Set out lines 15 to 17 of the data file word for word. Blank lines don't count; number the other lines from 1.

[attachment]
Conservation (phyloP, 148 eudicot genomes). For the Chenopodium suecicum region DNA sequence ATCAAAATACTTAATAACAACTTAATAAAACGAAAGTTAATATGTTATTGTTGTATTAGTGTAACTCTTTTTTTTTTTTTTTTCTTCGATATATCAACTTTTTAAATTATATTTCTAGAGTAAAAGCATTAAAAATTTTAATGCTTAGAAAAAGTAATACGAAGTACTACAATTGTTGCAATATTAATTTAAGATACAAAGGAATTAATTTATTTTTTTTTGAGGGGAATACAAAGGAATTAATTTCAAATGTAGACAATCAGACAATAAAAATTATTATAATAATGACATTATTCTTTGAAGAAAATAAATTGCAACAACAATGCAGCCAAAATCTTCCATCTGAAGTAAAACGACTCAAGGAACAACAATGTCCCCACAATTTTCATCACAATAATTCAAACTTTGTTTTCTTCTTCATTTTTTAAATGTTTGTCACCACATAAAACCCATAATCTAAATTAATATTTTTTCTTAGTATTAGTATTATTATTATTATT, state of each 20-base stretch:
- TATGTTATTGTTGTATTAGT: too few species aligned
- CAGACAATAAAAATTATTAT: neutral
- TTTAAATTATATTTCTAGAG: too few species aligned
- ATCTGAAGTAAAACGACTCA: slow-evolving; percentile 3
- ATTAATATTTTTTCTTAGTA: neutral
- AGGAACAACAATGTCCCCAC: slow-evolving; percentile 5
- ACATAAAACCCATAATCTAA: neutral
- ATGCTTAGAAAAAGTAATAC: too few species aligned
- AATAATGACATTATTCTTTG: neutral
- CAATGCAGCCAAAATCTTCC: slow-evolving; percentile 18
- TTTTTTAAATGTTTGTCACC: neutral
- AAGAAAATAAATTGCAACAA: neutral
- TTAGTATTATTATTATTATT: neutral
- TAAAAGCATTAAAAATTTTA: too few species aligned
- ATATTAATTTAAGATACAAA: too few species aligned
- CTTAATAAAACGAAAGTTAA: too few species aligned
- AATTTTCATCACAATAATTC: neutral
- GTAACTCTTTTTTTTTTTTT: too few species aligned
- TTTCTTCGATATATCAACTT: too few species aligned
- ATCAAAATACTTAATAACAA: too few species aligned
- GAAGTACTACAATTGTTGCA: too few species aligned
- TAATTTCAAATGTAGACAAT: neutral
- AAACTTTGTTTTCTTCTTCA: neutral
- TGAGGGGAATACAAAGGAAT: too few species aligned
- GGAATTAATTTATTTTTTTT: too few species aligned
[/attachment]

- TAAAAGCATTAAAAATTTTA: too few species aligned
- ATATTAATTTAAGATACAAA: too few species aligned
- CTTAATAAAACGAAAGTTAA: too few species aligned